A Writers Guide to Sunstone

sunstone, variety of oligoclase from India

sunstone, variety of oligoclase from India

Sunstone, also known as heliolite, is a plagioclase feldspar that exhibits aventurescence, a metallic glitter. It also demonstrates the shiller effect where the metallic inclusions reflect light in a brilliant display of color.

Its colors include clear, yellow, red, green, blue, and copper shiller.

History and Lore

  • The golden sparkle caused the Greeks to dedicate this stone to the sun-god Helios. They believed the stone protected the earth and kept the sun on course.
  • The Vikings used it as a talisman. The stone has been found in Viking burial mounds.
  • During the Renaissance, magicians used the stone to call upon the power of the sun.
  • Sunstone is not a common gemstone. Its most famous location is in Norway. However, a large deposit was found in Oregon, United States and it’s that states official gemstone.
unpolished Oregon sunstone

unpolished Oregon Sunstone

The Oregon Sunstone has an optical effect caused by the reflections from red copper inclusions concentrating more in the center creating a darker middle.

Magical and Mystical Properties include

  • stimulating self-healing
  • relieving sore throats
  • reducing depression
  • relieving Seasonal Affective Disorder cause during dark winters
  • relieving exhaustion
  • promoting good circulation
  • promoting cheerfulness, good humor, and good temper
  • promoting self-confidence and self-esteem
  • heightening intuition
  • providing protection

Sunstone and moonstoneΒ are used together in Solstice rituals. They are typical placed side by side on the altar, or the priest wears the sunstone, and the priestess wears the moonstone.

Discharging & Recharging

To discharge sunstone, once a month let lukewarm water run over the stone. To recharge, place it in the sunlight for several hours. (In stone therapy, when using stones to heal, their energy is used up, requiring the stones to be recharged.)

This is a reference for fiction writers and should not be taken as medical or spiritual advice.

gemstone index
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25 Comments

  1. I love how it glitters in the first pic, I love me all things sparkly πŸ™‚

    1. I’ll admit, at first I thought it was man-made.

  2. In the first photograph, the stone looks just like a heart. So I’m not surprised it promotes good circulation πŸ™‚

  3. Aww! They’re so pretty! I want one. Especially one buried with a viking – HOW COOL WOULD THAT BE???!!

  4. Sunstone is pretty! I like how it glitters.

  5. Man, I gotta get me one of those πŸ˜‰ Seriously though, I love learning random facts and I found this fascinating. Thanks so much for sharing! πŸ˜€

  6. Those mystical properties sound mighty handy for February. πŸ™‚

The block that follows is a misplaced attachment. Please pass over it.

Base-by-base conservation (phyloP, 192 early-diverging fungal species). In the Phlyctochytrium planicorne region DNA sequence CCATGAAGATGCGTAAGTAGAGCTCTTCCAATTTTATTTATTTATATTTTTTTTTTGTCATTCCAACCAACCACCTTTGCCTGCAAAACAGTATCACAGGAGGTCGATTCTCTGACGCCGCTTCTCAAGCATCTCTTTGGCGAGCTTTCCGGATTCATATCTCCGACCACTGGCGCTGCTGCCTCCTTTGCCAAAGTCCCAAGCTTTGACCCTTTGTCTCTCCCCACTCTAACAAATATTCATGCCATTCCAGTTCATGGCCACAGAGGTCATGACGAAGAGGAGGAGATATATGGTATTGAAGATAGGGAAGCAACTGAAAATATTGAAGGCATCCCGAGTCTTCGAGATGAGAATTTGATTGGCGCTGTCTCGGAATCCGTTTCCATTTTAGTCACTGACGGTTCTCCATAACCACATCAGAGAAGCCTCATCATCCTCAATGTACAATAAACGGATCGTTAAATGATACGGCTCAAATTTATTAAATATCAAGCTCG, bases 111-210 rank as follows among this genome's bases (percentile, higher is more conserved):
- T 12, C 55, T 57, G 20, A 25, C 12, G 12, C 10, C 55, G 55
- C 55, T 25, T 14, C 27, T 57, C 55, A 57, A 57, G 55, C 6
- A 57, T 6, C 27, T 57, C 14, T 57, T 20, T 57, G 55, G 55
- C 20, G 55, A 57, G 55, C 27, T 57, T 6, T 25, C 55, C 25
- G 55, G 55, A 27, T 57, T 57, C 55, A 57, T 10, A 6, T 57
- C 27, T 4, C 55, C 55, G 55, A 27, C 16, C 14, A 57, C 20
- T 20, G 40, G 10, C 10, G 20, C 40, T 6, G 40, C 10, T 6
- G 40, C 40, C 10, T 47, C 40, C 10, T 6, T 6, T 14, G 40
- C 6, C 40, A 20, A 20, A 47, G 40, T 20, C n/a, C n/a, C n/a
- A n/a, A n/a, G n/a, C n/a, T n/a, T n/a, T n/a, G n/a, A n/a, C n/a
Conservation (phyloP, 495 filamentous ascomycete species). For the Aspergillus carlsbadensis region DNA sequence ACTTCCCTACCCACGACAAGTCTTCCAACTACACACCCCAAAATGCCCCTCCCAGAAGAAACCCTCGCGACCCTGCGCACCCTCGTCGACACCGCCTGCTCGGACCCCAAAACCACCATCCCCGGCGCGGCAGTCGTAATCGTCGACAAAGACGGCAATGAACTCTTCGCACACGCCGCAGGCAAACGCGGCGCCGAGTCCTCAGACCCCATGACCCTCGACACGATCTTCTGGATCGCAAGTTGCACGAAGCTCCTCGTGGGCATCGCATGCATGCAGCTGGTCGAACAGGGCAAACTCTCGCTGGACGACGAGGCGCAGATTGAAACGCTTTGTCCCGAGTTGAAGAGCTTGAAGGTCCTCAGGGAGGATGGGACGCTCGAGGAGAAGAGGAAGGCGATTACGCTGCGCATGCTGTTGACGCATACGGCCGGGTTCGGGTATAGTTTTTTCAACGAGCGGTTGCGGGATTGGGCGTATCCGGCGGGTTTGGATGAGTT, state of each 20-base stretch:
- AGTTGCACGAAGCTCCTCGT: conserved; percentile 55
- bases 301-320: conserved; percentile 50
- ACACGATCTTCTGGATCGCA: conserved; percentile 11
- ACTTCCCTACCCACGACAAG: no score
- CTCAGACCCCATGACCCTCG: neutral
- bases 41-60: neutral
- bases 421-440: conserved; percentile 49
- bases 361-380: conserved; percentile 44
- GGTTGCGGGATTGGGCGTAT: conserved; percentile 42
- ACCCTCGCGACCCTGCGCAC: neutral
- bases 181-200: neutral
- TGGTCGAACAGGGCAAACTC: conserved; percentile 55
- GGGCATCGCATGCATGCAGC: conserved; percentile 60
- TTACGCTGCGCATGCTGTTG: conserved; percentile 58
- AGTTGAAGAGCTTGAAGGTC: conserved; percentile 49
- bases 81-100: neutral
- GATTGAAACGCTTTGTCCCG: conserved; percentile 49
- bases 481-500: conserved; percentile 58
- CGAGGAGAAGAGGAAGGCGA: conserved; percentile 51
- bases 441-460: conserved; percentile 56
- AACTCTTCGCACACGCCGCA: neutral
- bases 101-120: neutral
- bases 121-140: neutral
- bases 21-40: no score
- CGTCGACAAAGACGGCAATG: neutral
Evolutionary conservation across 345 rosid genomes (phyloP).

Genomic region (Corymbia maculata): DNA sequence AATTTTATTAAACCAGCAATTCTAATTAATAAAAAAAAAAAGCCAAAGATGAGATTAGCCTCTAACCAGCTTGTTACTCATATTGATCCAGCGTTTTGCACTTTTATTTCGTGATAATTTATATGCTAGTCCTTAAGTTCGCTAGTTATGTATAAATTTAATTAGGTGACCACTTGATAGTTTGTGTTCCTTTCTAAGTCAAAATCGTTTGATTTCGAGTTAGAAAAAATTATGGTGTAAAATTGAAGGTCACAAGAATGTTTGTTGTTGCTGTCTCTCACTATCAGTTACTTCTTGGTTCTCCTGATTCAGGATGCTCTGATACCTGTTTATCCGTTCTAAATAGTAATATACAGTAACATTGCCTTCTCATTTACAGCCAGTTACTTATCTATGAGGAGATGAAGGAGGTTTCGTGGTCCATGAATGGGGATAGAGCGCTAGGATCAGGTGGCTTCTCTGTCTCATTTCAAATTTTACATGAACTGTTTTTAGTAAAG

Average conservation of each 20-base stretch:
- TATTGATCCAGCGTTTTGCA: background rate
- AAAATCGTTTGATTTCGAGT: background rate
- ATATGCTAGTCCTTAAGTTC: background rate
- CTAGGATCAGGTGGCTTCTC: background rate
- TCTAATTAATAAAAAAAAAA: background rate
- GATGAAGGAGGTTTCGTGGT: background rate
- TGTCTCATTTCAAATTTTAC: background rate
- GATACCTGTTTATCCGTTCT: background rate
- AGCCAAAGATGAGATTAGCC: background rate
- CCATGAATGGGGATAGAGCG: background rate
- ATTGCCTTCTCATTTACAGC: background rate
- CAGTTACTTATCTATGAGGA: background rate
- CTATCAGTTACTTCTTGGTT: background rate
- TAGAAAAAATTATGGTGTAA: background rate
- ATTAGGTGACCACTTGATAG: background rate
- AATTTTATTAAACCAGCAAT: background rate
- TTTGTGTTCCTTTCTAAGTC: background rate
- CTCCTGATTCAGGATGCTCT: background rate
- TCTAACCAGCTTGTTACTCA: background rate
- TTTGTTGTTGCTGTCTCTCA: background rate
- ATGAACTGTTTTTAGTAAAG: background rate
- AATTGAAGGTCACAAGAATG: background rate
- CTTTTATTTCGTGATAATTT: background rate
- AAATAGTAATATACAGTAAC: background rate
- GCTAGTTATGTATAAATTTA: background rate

7. Very cool. And pretty πŸ™‚

    Thanks for continuing on with these stones from time to time.

  8. Hi Holly
    It amazes me how many different stones there are and how many different legends surrounds each and everyone. This is a great resource. Thanks for posting.
    Nancy

  9. I just read an article about Vikings using feldspar to help them navigate at sea. Wonder if this was the type of stone they used. I’ll have to go back and read it again. Cool stone.

  10. That’s such a lovely stone, and it’s giving me story ideas. I think it just winked at me. πŸ˜‰

  11. Gorgeous!

  12. That is really cool. I can’t stop staring at the sparkles. πŸ™‚

  13. Gemstones fascinate me. I’d love to see a real sunstone that I might touch. Thanks for sharing this interesting information. Mystical and healing…wonderful.

    Monti
    Mary Montague Sikes

  14. As pretty as the polished one is, I have to say I love the look of the unpolished stone. πŸ™‚

    Interesting post!

  15. I’d love to have a bit of sparkly stone like that!

  16. Very interesting to hear the scientific and mythical aspects of the rocks. Are you using this theme for the A to Z Challenge again this year?

    1. No. That might be overkill. I haven’t signed up yet, but I did come up with an idea. So, I just might.

  17. I love sunstone! Well, truth be known, I love anything that sparkles πŸ˜‰

  18. Hi Holly .. I was wondering if the Viking stone is the one that it’s thought they used as a magnetic force – a pointer in their travels .. I seem to remember reading something like this ..

    Interesting read .. cheers Hilary

  19. This made me think of opal at first, but I don’t know my rocks and when I compared the two, turns out they don’t have much in common. They are pretty though.

  20. The Sunstone is so pretty. It reminds me a little of the new granite counters I bought–brown with flecks of sparkles. πŸ™‚

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